As an example that is central to our concerns about the survival of the species as opposed to the preservation of privileges of the super-rich, Lakoff explains that “the conservative view of man’s relationship to nature . . . arises naturally from Strict Father morality [and is] conceptualized and reasoned about in terms of a system of common metaphors that best fit the Strict Father view.”  They include (1) Nature is God’s dominion; (2) Nature is a resource; and (3) Nature is property, among others.

[The first, “stewardness” metaphor,] says that Nature, by God’s authority, is man’s to use for whatever he wants, [although] he should use it sensibly and frugally.

The resource metaphor . . . assumes that whatever is in nature is, and should be part of a human economic system. Its value is not intrinsic but is determined by how useful it is to human beings and how plentiful it is.  [. . . ] Under the property metaphor, nature is up for sale, just like a sofa or a car or a video game.  Things in nature—forests, lakes, volcanoes, canyons—can be put to any use the owner wants, or even destroyed if that is the owner’s wish. The value of nature, in this metaphor, is as a commodity, and it fluctuates with local tastes and market conditions.  In this metaphor, streams, lakes, and valleys have no inherent value, only market value.

Savage capitalism rests on a foundation of Strict Father morality and its corresponding conservative constructs. It is easy to see how such constructs lead to memes such as “drill, baby, drill,” once coined by then-senator John McCain, to a government “regulatory” system where the regulators have been found literally in bed with the oil companies they were supposed to regulate, and to the disturbing notion that national parks and federal preserves should be open to further oil exploration despite the fact we, as a nation, have only five percent of the reserves of a diminishing resource while consuming 25 percent of the world’s current production.

Studies by Lakoff and others demonstrate that frames and memes, along with other brain-washing techniques, can be used not only to affect value judgments, but also the processing of facts. Reality-based, objective facts do not displace many people’s judgments. Judgments displace facts and embrace falsehoods that accord with the frames and memes drilled into our brains. Lakoff’s latest research shows that falsehoods and delusion eventually become hard-wired in our neurons, making it impossible to accept truth and reality, notwithstanding evidence, reason and logic to the contrary. And evolutionary psychology teaches that, as a species, humans have not inherited a genetic advantage from  truth-telling or truth-believing. In fact, consciousness itself appears to be principally a mechanism of deluded self-aggrandizement accomplished through revisionist story-telling. Yet, we must not lie to ourselves or to others, and overcome deadly delusions such as hatred, racism, and all kinds of supremacy. We must understand our genes and go beyond.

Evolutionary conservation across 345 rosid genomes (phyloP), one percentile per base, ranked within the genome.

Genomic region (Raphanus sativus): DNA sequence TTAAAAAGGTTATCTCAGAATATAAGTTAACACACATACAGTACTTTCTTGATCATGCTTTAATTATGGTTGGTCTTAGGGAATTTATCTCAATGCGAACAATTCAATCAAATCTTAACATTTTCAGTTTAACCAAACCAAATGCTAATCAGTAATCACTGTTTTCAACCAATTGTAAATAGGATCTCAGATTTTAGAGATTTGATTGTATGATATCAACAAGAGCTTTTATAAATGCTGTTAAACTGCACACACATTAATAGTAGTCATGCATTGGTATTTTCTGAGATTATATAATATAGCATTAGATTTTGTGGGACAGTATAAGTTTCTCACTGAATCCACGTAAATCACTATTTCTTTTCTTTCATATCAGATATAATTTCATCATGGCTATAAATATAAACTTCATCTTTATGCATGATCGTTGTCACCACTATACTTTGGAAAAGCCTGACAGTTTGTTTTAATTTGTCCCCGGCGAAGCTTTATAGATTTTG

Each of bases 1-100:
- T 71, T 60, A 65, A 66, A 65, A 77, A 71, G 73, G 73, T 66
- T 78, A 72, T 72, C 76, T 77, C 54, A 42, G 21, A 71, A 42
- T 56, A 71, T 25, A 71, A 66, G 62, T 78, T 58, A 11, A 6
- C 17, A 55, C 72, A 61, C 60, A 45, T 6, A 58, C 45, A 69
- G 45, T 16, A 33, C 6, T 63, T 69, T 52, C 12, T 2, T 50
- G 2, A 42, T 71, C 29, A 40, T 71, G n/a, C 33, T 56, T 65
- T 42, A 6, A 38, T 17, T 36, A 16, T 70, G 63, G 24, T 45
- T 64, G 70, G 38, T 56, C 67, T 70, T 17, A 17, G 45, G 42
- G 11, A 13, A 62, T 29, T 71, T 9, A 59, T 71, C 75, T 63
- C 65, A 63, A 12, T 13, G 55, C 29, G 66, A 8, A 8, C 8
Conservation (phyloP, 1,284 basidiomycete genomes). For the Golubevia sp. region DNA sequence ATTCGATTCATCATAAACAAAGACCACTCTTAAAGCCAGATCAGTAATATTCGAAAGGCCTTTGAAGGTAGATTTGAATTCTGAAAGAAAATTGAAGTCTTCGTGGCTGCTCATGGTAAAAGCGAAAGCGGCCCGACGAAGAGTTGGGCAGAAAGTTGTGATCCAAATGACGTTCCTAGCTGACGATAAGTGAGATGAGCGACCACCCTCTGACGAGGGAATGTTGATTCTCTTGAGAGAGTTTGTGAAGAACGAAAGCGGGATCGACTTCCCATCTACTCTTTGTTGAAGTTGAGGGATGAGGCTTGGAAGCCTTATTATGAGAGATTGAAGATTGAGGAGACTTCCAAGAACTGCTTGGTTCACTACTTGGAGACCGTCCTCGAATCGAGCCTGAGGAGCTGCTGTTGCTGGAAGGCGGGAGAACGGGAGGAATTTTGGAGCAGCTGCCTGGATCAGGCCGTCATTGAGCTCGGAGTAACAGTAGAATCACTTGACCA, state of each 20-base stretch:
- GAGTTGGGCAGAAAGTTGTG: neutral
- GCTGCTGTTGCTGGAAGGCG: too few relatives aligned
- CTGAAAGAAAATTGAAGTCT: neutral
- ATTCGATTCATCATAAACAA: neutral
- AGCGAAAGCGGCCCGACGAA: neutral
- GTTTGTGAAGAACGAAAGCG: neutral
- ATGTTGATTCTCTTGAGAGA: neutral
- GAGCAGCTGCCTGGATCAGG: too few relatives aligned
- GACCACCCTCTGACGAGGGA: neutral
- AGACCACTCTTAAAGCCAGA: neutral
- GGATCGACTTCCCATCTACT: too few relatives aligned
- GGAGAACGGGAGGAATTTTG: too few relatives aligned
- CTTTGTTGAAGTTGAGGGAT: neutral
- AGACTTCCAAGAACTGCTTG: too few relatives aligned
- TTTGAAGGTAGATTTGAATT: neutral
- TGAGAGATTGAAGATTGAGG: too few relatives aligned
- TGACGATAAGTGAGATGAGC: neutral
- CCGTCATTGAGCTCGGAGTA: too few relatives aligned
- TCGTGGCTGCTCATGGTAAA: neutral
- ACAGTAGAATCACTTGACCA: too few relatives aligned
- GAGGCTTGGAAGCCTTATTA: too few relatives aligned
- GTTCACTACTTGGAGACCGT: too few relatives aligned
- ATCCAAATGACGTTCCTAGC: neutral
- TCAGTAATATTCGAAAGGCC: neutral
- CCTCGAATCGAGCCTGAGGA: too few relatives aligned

How can we escape the effects of propaganda, frames, and memes, distinguish truth from falsity and apply it to promote democratic societies? We must follow through on our commitments. 

We must understand how the issues are being framed for us. We must sift the facts from the misinformation, and not allow ourselves to be manipulated by fear, anger and delusions. We must study assiduously and learn how the world spins. We must actively seek out the truth, investigating different sources and becoming more informed about what goes on in the our country and elsewhere. 

We must practice truth by scrupulously refraining from loose talk, gossip, and second-hand repetition of questionable sources. We must check our facts, and we must learn how to frame the debate so that we can communicate progressive ideas persuasively. We must engage, not leave it up to others. Join a group, or a party. Contribute financially within your ability. Don’t remain silent when it’s time to speak up. Find other ways in accord with your individual situation. All of these acts reverberate over the myriad webs of relations that make up our societies and collectively have the power to remake them.

We should emphasize that the best way to promote democracy is to provide an example, not to impose it by force of arms, and remind politicians that the ends never justify the means. As Thich Nhat Hanh says in Peace is Every Step, “There is no way to peace, peace is the way.” 

We have seen that democracy is not guaranteed. Trump came close to destroying it, and is not done yet. We must not only repair it, but also work toward strengthening it. 

Amaury Cruz is a lawyer, writer and political activist from Miami Beach. He has a Bachelor’s in Political Science and a Juris Doctor.